The California Constitution Gives Contractors, Subcontractors and Material Suppliers Constitutional Rights to Record Mechanics Liens and to Serve Public Works Stop Payment Notices.
Many years ago, wealthy individuals would use a person with few assets as their “general contractor”, who would then buy materials and hire workers and subcontractors to do most of the work.
Once the work was substantially finished, the owner would refuse to pay the phoney “general contractor”, who of course was then insolvent or bankrupt and unable to pay his laborers, subcontractors and suppliers, who thus then had no real way to get paid for their labor, work or materials.
Therefore, at a Constitutional Convention to amend the California Constitution in 1878-1879, the Workingmens’ Party succeeded in adding a mandatory Mechanics Lien right to the California Constitution, to protect the rights of laborers, contractors and suppliers to get paid..
Consequently, the California Constitution now grants mechanics lien rights to all those who furnish labor or material to a construction project.
“Mechanics, persons furnishing materials, artisans, and laborers of every class, shall have a lien upon the property upon which they have bestowed labor or furnished material for the value of such labor done and material furnished; and the Legislature shall provide, by law, for the speedy and efficient enforcement of such liens.” (Emphasis added)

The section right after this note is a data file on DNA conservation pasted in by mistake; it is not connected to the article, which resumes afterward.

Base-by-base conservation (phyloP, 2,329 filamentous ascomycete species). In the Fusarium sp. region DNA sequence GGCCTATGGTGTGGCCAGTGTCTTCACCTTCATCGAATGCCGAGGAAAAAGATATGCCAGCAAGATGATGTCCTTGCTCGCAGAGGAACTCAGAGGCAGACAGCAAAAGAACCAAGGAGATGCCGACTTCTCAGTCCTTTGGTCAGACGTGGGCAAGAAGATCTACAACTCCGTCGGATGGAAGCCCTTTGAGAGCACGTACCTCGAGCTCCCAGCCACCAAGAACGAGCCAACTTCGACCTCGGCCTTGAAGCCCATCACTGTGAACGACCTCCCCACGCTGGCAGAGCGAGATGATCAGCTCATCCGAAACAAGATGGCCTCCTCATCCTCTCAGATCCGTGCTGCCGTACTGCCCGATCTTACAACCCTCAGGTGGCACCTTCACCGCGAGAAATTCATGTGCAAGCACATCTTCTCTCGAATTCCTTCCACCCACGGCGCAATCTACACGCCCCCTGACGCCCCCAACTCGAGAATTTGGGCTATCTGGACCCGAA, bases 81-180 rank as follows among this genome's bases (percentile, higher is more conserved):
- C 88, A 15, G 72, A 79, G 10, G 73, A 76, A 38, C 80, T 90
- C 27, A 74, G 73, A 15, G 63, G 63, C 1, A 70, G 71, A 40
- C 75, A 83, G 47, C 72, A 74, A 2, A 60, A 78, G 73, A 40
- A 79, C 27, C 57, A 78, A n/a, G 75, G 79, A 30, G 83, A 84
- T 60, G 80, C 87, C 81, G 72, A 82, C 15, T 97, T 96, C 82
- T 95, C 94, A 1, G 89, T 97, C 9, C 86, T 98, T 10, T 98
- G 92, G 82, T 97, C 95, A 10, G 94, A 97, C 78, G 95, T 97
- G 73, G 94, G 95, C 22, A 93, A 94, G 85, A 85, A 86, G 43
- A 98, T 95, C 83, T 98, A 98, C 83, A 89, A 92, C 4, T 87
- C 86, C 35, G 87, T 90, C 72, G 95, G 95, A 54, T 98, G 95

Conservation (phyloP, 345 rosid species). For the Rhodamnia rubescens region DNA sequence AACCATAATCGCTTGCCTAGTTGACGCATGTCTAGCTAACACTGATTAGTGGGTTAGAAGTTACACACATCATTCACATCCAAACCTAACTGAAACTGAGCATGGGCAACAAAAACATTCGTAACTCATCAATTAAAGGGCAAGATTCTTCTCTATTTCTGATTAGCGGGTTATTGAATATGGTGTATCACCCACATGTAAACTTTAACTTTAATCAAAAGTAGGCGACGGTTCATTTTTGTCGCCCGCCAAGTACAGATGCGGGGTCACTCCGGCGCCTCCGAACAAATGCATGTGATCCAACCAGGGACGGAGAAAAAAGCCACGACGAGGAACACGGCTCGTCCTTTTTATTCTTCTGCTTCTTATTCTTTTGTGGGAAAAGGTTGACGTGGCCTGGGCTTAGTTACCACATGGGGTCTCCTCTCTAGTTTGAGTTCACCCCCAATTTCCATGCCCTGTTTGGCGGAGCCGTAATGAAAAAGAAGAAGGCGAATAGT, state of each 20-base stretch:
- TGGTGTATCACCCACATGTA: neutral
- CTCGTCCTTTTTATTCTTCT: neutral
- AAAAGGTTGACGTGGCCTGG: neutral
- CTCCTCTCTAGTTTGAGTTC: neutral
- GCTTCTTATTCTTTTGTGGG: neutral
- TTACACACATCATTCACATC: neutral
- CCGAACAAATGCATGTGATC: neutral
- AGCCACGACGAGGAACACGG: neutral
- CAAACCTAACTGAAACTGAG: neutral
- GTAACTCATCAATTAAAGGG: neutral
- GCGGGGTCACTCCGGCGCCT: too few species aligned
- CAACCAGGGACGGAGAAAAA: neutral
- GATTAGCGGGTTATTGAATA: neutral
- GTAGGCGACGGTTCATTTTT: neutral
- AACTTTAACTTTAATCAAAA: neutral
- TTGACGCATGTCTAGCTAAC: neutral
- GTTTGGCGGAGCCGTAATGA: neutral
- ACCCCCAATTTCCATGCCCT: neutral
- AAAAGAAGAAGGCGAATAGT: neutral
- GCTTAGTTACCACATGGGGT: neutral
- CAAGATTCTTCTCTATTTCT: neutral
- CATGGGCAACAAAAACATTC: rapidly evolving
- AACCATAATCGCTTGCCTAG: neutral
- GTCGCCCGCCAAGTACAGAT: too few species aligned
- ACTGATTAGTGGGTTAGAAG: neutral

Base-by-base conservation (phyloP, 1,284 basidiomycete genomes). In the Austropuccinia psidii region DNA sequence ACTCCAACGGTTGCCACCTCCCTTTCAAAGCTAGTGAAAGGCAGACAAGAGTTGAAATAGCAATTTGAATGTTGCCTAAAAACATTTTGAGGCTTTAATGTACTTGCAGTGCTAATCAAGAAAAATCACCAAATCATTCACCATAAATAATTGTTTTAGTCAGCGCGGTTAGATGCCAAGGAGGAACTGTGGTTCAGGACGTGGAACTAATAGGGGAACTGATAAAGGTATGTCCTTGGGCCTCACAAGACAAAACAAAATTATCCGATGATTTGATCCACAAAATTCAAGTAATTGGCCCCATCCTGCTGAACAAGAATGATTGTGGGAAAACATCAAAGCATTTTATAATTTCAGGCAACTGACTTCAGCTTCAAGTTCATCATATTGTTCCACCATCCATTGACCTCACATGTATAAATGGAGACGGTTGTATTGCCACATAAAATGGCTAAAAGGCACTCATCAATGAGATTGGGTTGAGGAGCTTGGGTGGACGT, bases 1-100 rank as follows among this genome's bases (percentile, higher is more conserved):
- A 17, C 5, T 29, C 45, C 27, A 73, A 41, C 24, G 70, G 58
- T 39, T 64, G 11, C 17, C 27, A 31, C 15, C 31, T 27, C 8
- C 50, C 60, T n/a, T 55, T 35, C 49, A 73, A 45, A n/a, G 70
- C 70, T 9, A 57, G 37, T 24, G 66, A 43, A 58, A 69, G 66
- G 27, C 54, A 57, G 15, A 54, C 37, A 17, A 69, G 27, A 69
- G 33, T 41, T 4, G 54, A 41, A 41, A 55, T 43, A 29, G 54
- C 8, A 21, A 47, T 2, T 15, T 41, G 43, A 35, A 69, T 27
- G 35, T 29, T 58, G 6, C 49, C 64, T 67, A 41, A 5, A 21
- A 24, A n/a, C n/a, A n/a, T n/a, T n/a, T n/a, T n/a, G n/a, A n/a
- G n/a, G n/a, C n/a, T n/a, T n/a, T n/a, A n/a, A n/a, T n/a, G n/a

California Constitution, Article XIV § 3.
Thus, the right to a Mechanics Lien and similar remedies to secure a worker’s or supplier’s right to payment on a project originates in or is derived from the Constitution, NOT in state laws adopted by the Legislature, such as the Civil Code:
“As the Koudmani court emphasized, and as we ignored in Maris, a mechanic's right to a lien rests on the Constitution, not on the procedures outlined in the Civil Code. . . .” (Emphasis added)
Solit v. Tokai Bank (1999) 68 Cal. App. 4th 1435, 1446.
“[T]he right of materialmen, artisans, and laborers of every class is to have a lien upon the property upon which they have bestowed their labor or furnished their material for the full value of the same, and this right is one solemnly guaranteed to them by the constitution of the state. (Art. XX, sec. 15.) The legislature is enjoined to pass laws for the speedy and efficient enforcement of these liens. Every provision of the laws which the legislature may enact must be subordinate to and in consonance with this constitutional provision. . . .”
Hampton v. Christensen (1905) 148 Cal. 729, 737.
Because of this broad Constitutional requirement or mandate:
“[O]ur courts "have uniformly classified the mechanics' lien laws as remedial legislation, to be liberally construed for the protection of laborers and materialmen." ( Connolly Development, Inc. v. Superior Court (1976) 17 Cal.3d 803, 826-827 [132 Cal.Rptr. 477, 553 P.2d 637], fn. omitted.) "[State] policy strongly supports the preservation of laws which give the laborer and materialman security for their claims." ( Id. at p. 827.)” ( E m p h a s i s added)
Hutnick v. United States Fidelity & Guaranty Co. (1988) 47 Cal. 3d 456, 462; Wm. R. Clarke Corp. v. Safeco Ins. Co.(1997) 15 Cal. 4th 882, 889.
Therefore, these remedial laws must be interpreted liberally, to protect and favor the Constitutional Rights of laborers and material suppliers to have their rights to payment so secured:
"Generally, doubts concerning the meaning of the mechanics' lien statutes are resolved in favor of the claimant. [Citation.]" ( Coast Central Credit Union v. Superior Court, supra, 209 Cal. App. 3d at p. 711.)”(Emphasis added)
Solit v. Tokai Bank (1999) 68 Cal. App. 4th 1435, 1442.